How apt it is that his name should be given to a near-Earth asteroid, originally designated 2004 MN4, which in the not-too-distant future may cause calamity here on Earth. According to an article in the current November/December issue of Australian Sky & Telescope magazine, there is a chance that the 320-metres diameter Apophis may smash into the Earth in the year 2036, on Sunday April 13. (It will also pass very closely to the Earth seven years earlier, in 2029, on the very same date.)

At one point, the probability of a disastrous collision by Apophis with the Earth was calculated at 1 in 37. Why, you might ask, didn’t we hear about it? Well, at the time the news was swamped by a more immediate disaster, the Boxing Day 2004 tsunami. As further observation of Apophis has refined our knowledge of the asteroid and its orbit, that probability has improved recently to 1 in 48,000.

So, the good and bad news is... It may never happen – but this could be the big one.

Enfeeblification rampant

Tim Dunlop notes ironically “money well spent”:

The Federal Government forked out $12,000 to help fund right-wing Canadian commentator Mark Steyn’s visit to Australia.

Where else, he asks, could you get insights like this?

I think it’s simply a mistake to argue about whether a war is a mistake. Once you’re in it, I think the best thing to do is to win it.

Well, it seems that it’s now a symptom of the ‘enfeeblement’ of Western civilisation if ‘we’ fail to carry through a mistake to its logical conclusion. The crash-through-or-crash approach, I think it’s called.

As Steyn flagged in his C.D. Kemp lecture to the Institute of Public Affairs back in August, and as ably regurgitated by his panic elf, the Herald Sun’s Paul Gray:

The problem is that Western societies are not breeding at a fast enough rate, while the Muslim countries are breeding many more potential haters.

While Muslim countries and communities grow in size, European societies “will cease to exist in any meaningful sense” if current demographic trends continue, Steyn said.

Take note: human breeding-rates are “a more basic national security issue than what you spend on defence”, he argued.

See, it’s either us or them. Then there’s potential Islamicists in our prisons:

Aboriginal men in prisons are reportedly being converted to radical Islam at a rate causing concern within the prison community.

Consider it: young men in prison, with a background of deprivation and anger, linking up with an ideology that justifies waging serious violence against the society it claims is the cause of all their deprivation.

I call that scarier than snakes on a plane.

The end is nigh, folks, if we don’t reverse the enfeeblification of our glorious Western Civilisation. This must be stopped! Paul Gray’s gotten the message:

Steyn gave numerous important examples of the way affluent Western societies were indulging in self-amusements, which amounted to little more than sterile naval-gazing [sic].

Examples included the push for gay marriage in the West and the question of breeding the next generation.

These are dangerous times. We can’t be walking and chewing gum at the same time. That is to say, we can’t walk-the-walk and talk-the-talk at the same time. I mean to say, we can’t preach freedom and democratic values, and practice freedom and democratic values at the same time.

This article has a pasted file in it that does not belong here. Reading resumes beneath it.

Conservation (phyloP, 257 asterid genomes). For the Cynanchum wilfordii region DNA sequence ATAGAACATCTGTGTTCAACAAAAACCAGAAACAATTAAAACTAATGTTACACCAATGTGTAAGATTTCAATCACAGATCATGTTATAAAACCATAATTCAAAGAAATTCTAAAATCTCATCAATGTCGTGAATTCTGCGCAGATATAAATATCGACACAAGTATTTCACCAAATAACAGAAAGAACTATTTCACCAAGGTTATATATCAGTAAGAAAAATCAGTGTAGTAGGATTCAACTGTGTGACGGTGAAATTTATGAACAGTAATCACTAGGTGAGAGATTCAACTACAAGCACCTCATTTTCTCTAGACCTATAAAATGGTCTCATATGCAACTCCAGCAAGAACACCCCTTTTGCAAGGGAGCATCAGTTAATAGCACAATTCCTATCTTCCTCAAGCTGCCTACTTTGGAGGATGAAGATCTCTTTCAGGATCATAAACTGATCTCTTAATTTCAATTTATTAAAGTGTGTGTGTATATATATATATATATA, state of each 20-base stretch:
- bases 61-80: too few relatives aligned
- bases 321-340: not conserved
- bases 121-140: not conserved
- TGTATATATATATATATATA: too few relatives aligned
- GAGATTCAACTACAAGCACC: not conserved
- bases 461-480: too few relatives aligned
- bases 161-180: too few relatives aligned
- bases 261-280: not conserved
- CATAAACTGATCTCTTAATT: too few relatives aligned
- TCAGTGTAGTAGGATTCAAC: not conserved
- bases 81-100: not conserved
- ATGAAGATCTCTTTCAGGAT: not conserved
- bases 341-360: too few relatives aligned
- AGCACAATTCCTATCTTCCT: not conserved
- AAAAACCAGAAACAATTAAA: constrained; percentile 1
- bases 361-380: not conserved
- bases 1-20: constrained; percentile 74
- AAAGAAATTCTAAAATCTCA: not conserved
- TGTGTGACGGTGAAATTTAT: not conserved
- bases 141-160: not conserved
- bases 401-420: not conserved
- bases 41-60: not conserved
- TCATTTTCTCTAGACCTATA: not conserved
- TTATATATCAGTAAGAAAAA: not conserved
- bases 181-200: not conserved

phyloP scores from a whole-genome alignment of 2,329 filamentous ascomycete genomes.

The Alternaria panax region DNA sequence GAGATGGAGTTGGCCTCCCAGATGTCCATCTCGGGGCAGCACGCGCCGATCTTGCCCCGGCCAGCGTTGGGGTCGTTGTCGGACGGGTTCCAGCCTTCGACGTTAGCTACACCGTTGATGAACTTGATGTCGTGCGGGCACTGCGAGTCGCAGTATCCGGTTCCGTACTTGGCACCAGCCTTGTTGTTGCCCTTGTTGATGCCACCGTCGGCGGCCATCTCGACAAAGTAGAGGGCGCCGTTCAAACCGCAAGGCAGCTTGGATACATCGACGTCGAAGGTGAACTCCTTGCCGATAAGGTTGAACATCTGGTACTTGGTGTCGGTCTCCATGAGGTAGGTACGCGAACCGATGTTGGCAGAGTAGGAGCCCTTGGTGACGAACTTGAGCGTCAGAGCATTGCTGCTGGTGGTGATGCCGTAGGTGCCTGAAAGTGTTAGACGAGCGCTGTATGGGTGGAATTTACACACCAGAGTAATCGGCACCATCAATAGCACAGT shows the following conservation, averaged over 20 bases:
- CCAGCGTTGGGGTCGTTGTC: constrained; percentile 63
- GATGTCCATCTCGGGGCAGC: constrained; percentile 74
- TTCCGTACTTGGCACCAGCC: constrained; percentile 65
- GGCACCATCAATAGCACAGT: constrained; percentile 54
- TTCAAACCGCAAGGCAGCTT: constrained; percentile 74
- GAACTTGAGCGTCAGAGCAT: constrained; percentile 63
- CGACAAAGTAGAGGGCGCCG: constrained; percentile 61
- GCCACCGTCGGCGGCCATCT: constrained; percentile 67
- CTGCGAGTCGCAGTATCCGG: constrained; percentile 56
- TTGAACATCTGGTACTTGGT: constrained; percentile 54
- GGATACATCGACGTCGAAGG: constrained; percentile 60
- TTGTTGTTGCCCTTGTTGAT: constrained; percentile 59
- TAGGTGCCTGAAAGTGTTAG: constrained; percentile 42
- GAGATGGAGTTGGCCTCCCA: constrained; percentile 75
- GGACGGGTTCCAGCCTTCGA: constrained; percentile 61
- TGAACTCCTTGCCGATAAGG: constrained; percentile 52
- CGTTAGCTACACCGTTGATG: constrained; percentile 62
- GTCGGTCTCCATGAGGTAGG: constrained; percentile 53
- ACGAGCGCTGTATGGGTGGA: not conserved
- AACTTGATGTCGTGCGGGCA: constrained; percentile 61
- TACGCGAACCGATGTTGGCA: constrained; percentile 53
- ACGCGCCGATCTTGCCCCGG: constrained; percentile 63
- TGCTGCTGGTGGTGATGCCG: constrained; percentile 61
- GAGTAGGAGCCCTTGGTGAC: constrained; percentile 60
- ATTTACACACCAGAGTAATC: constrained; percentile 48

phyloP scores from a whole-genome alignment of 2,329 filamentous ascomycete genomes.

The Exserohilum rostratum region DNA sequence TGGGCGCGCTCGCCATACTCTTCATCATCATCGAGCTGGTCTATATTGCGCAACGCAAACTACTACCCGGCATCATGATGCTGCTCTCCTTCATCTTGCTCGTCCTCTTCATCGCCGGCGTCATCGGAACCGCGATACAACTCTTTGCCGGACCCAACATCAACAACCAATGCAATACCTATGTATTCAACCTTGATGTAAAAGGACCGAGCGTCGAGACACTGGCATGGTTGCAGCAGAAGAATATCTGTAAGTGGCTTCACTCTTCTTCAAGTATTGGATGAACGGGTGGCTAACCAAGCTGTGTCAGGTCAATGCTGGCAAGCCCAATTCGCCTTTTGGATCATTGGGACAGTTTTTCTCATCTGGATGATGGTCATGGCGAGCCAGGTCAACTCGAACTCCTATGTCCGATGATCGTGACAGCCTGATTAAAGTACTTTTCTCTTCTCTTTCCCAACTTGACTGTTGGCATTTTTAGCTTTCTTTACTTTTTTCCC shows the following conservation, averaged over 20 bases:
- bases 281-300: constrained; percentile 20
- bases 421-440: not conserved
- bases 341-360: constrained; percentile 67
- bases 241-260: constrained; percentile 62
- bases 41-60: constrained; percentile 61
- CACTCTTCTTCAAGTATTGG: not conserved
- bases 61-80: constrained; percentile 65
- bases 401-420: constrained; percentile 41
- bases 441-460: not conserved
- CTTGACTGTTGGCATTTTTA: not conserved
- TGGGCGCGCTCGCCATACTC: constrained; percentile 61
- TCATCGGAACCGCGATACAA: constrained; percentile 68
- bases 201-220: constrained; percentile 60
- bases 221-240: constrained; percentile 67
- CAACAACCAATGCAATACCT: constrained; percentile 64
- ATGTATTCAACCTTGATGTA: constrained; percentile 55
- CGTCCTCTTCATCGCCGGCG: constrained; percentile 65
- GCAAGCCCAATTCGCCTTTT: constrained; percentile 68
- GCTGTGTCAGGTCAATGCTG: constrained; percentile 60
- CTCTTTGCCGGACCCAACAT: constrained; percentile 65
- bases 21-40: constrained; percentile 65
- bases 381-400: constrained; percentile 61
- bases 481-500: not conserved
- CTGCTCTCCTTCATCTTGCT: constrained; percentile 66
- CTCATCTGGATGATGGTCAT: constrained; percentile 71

Doing stuff like that is enfeeblifying.

Sunday, October 22, 2006

Rory scores another for Pluto

A well-written and tenaciously argued letter from our young friend Rory Burg has been published in the November/December issue of Australian Sky & Telescope magazine:

Letter of the Month
Pluto’s Sad Demise

I am in grade one and I am 7. I live in Australia and did you know that the Astronomers are taking Pluto out of our family of planets? I’m sad about it because it doesn’t really matter about how big a planet is, and planets can be big or small. I think the astronomers are being a big bully to Pluto and I was wondering if you could talk to other astronomers and tell them to stop being mean. I have loved the planets since Christmas time and I have lots and lots of books on them.

I think Pluto should be a proper planet because: 1) The Sun’s rays do reach Pluto and Pluto has an orbit away from Neptune. 2) The Sun holds onto Pluto and that means it’s definitely part of our Solar System. 3) Pluto is so interesting. It’s got a funny orbit. It gets closer to the Sun than Neptune for a long time but it doesn’t get caught by Neptune’s gravity. 4) Pluto has its own moon called Charon, AND it has Nix and Hydra too. 5) Pluto might even have things that are alive on it – we don’t even know that yet.

When I get big, I’m going to send probes and a shuttle to Pluto with a secret message saying “sorry Pluto that everyone is bullying you – I’ll make you a proper planet again.”

Please Mr Scientists, don’t let Pluto miss out on being a planet. Here is my poem I wrote when I heard about Pluto.

[Rory’s splendid poem has been posted here. Highly recommended!]

Wheelers Hill, Victoria

The AS&T editors responded thus:

Rory, your letter touched everyone at Australian Sky & Telescope. NASA has a probe, New Horizons, already on its way to Pluto. In 2015, we’ll see some great images.

Onya Rory!

Related Previous Posts
Losing it in Prague
211th planetish object discovered
Pluto belongs to everyone
Campaign for Pluto gathers pace
Rory’s call to action
Scared Pluto, but still so brave
Planets cry too